Telephone interviews were conducted between 6 weeks to 24 months after the estimated date of delivery. Dietary intake for the year prior to pregnancy was recorded using a modified Willett Food Frequency Questionnaire (Willett and others, 1987), which consists of 58 food items. Additional questions were included in interviews regarding consumption of breakfast cereals. Micronutrient intake values were obtained from Release 20 of the US Department of Agriculture (USDA) National Nutrient Database for Standard Reference (US Department of Agriculture and Agricultural Research Service, 2008b). For choline, nutrient values were computed from the USDA Choline Database Release 2 (US Department of Agriculture and Agricultural Research Service, 2008a). We limited analysis to the following micronutrients: folate, methionine, cysteine, total choline, betaine, thiamin, riboflavin, vitamin B6, vitamin B12, vitamin C, vitamin E, alanine, niacin, iron, zinc, retinol, and vitamin A (RAE).
Periconceptional use of a multivitamin, prenatal vitamin or folic acid-only supplement was documented in monthly intervals from 3 months before pregnancy until final month of pregnancy. Supplement use was divided into 2 categories: women with any folic acid supplement intake from 3 months before pregnancy through the first month of pregnancy were “supplement users” and women with no folic acid supplement use during this time were “non-users of supplements.”
Dietary folate is a vitamin B9 form naturally occurring in food sources. Dietary folic acid is the synthetic vitamin form used in food fortification. Because synthetic folic acid is more readily bioavailable than naturally occurring dietary folate, the term dietary folate equivalents (DFEs) refers to total dietary folate intake that accounts for the difference in bioavailability of the two forms by multiplying the amount of dietary folic acid in fortified foods by 1.7 and adding the amount of natural folate contained in foods (Standing Committee on the Scientific Evaluation of Dietary Reference Intakes, 1998).
Intakes of micronutrients from foods were categorized by quartile based on distribution of each micronutrient among controls. Women with micronutrient intakes less than 25th percentile were used as the referent group. Among micronutrients when odds ratio (OR) for 3rd quartile compared to 1st quartile were statistically significant whereas OR for 4th quartile compared to 1st quartile did not reach statistical significance, results were presented in the table but not discussed in the text. These results were most likely due to sample size limitations or random fluctuation.
Adjusted odds ratios with 95% confidence intervals (CI) were calculated using multiple logistic regression to estimate risk associations between dietary micronutrient intake and NTDs. Models included adjustments based on center and energy intake (quartiles). Results were stratified by phenotype (anencephaly or spina bifida) and supplement use, race/ethnicity, and maternal body mass index (BMI). Groupings for self-reported race/ethnicity consisted of white, non-Hispanic; Hispanic; and black, non-Hispanic; mothers in other or unknown racial/ethnic categories were not analyzed. Pre-pregnancy BMI levels (normal: 18.5 to <25, overweight: 25 to <30, obese: ≥30) were categorized according to the National Institutes of Health (National Heart and National Institutes of Health, 1998); underweight mothers prior to pregnancy were not analyzed due to small sample size. Data were analyzed using Statistical Analysis System software, version 9.2 (SAS Institute, Inc., Cary, North Carolina).
Multiple statistical tests investigating the association between micronutrients and phenotype stratified by effect modifiers including ethnicity and BMI were computed. The OR and 95% confidence intervals are presented for each test. P-values were not adjusted for multiple comparisons.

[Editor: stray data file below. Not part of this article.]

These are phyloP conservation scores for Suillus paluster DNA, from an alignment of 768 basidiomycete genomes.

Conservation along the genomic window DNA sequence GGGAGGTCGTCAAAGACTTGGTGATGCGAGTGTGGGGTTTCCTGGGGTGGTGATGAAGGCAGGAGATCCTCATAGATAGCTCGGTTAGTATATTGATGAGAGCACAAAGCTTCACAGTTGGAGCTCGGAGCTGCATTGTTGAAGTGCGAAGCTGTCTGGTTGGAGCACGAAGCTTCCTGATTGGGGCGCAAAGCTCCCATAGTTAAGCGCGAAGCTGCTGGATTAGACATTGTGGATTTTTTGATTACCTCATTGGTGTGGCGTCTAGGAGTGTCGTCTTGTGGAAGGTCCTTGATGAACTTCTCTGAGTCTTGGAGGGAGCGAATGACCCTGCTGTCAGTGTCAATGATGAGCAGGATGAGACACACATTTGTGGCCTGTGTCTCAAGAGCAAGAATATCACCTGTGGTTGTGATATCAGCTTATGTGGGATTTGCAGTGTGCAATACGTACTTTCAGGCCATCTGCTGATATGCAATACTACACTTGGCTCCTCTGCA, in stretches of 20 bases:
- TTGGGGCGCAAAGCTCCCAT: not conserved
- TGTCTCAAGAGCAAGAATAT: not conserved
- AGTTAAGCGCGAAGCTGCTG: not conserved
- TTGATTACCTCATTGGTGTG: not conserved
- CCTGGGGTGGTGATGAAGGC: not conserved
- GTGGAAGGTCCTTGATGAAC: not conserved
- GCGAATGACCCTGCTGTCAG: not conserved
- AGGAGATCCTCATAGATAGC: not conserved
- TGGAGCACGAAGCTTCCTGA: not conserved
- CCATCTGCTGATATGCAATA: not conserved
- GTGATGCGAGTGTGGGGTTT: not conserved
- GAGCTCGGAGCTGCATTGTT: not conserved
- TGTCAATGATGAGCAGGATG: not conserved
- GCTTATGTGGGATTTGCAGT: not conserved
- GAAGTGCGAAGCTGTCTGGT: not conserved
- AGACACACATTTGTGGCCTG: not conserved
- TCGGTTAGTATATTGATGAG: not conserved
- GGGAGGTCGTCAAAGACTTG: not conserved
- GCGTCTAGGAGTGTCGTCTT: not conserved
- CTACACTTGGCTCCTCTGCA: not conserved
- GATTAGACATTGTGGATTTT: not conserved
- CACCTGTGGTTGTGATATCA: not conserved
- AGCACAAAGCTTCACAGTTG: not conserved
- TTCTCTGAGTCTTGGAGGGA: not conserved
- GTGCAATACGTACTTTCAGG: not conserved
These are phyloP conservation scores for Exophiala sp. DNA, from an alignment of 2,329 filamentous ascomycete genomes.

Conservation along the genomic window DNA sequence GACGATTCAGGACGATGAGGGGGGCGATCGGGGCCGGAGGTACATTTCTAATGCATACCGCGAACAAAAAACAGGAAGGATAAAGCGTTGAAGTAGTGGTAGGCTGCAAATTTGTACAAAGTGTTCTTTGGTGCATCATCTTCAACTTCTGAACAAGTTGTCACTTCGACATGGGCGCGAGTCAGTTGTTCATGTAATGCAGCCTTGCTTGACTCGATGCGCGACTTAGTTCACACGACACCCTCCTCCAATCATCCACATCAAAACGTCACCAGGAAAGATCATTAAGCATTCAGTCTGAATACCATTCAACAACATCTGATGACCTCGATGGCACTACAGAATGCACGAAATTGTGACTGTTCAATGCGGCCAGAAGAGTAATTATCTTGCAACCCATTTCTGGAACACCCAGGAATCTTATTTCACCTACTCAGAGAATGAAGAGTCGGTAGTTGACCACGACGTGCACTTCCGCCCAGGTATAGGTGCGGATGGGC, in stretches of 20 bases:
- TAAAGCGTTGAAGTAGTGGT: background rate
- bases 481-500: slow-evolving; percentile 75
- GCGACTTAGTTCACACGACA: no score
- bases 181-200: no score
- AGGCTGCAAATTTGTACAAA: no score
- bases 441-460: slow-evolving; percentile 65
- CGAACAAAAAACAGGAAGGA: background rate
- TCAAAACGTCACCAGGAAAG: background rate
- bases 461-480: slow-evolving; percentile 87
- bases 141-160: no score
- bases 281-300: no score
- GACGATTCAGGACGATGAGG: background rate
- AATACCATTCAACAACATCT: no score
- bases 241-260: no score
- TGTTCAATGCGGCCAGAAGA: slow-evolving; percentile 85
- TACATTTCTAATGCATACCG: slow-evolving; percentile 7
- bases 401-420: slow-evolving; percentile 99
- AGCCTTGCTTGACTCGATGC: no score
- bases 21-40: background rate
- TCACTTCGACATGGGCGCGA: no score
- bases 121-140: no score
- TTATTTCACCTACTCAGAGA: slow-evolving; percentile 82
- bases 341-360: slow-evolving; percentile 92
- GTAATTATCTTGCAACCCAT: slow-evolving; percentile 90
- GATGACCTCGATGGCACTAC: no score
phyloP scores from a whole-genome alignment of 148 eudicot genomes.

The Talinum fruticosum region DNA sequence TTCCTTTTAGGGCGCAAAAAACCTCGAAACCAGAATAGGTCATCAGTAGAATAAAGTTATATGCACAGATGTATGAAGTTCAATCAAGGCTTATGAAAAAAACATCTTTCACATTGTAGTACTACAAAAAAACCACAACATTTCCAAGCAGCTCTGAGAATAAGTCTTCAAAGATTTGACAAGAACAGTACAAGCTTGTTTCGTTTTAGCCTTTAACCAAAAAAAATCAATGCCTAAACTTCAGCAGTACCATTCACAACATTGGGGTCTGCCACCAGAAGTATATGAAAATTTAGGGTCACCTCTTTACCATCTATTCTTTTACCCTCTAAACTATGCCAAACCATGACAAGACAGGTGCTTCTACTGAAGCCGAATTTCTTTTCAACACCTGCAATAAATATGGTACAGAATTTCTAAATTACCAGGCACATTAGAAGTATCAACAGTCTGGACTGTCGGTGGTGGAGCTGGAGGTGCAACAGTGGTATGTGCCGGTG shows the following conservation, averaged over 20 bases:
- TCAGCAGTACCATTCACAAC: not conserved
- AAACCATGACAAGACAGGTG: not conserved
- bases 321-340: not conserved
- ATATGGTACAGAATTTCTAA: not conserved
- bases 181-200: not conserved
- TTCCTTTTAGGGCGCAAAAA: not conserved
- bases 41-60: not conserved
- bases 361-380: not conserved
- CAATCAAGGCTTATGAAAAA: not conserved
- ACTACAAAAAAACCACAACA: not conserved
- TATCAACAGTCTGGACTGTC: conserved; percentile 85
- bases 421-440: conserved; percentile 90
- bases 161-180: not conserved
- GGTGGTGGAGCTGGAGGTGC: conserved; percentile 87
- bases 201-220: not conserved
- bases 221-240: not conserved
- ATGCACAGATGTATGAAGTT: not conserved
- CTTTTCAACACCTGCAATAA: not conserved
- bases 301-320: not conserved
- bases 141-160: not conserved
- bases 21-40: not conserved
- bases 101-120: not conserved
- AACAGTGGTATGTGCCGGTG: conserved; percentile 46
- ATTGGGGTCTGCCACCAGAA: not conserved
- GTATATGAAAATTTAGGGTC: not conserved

Characteristics of case and control women are found in Table 1. Of the 954 case women, 300 had pregnancies affected by anencephaly and 654 by spina bifida. Pregnancy outcomes among anencephaly cases were 85 (28%) live births, 142 (47%) terminations, 72 (24%) fetal deaths, and 1 (<0.01%) unknown outcome. Pregnancy outcomes among spina bifida cases were 581 (89%) live births, 61 (9%) terminations, and 12 (2%) fetal deaths. Case women were more likely to be Hispanic (33.4% vs. 22.4%, respectively), less likely to report education levels above high school degree (50.5% vs. 58.2%), and less likely to be primigravida (25.1% vs. 29.1%) than control women. Spina bifida cases were more likely than controls to have maternal age ≤ 30 years at conception (75.2% vs. 70.7%) and more likely to report BMI in obese range (23.2% vs. 15.4%). Nearly half of participants were non-users of supplements (46.1%); no difference was observed among case and control women (47.6% vs. 45.9%). Use of folic acid supplementation did not vary between anencephaly or spina bifida cases.
NTD risks were assessed with and without adjustment for potential confounders (socioeconomic status, maternal smoking, alcohol consumption, age and race/ethnicity) with little or no effect on adjusted odds ratio. Thus, reported analytical models are those adjusted for center and energy intake. Using a Bonferroni correction to adjust for multiple comparisons, the p-value is < 0.05 × 10−3. None of the computed OR had a p-value <0.05 × 10−3. Being concerned that many of the findings could be due to random variation, we present findings of all OR in Tables 2 through through4,4, but only discuss the most significant findings in the text.
Results for the association between dietary micronutrient intake and NTD stratified by folic acid supplement use are presented in Table 2. Among non-users of supplements, statistically significant results included thiamin intake (4th quartile) with an odds ratio of 0.47 (95% CI: 0.25, 0.91) for anencephaly. Among supplement users, iron (4th quartile) had an odds ratio of 0.51 (95% CI: 0.28, 0.96). OR for other micronutrients did not show a consistent protective effect.
In Table 3, adjusted odds ratios are listed for each micronutrient and specific NTD with stratification by maternal race/ethnicity. Among Hispanic women, odds ratios for anencephaly for the 3rd and 4th quartiles of folate DFE were 0.28 (95% CI: 0.13, 0.58) and 0.46 (95% CI: 0.23, 0.95), respectively, while odds ratios for the same quartiles of betaine intake were 0.53 (95% CI: 0.30, 0.97) and 0.42 (95% CI: 0.21, 0.83), respectively. Similarly, Hispanic women with the highest thiamin intake had an odds ratio of 0.40 (95% CI: 0.18, 0.88) for anencephaly.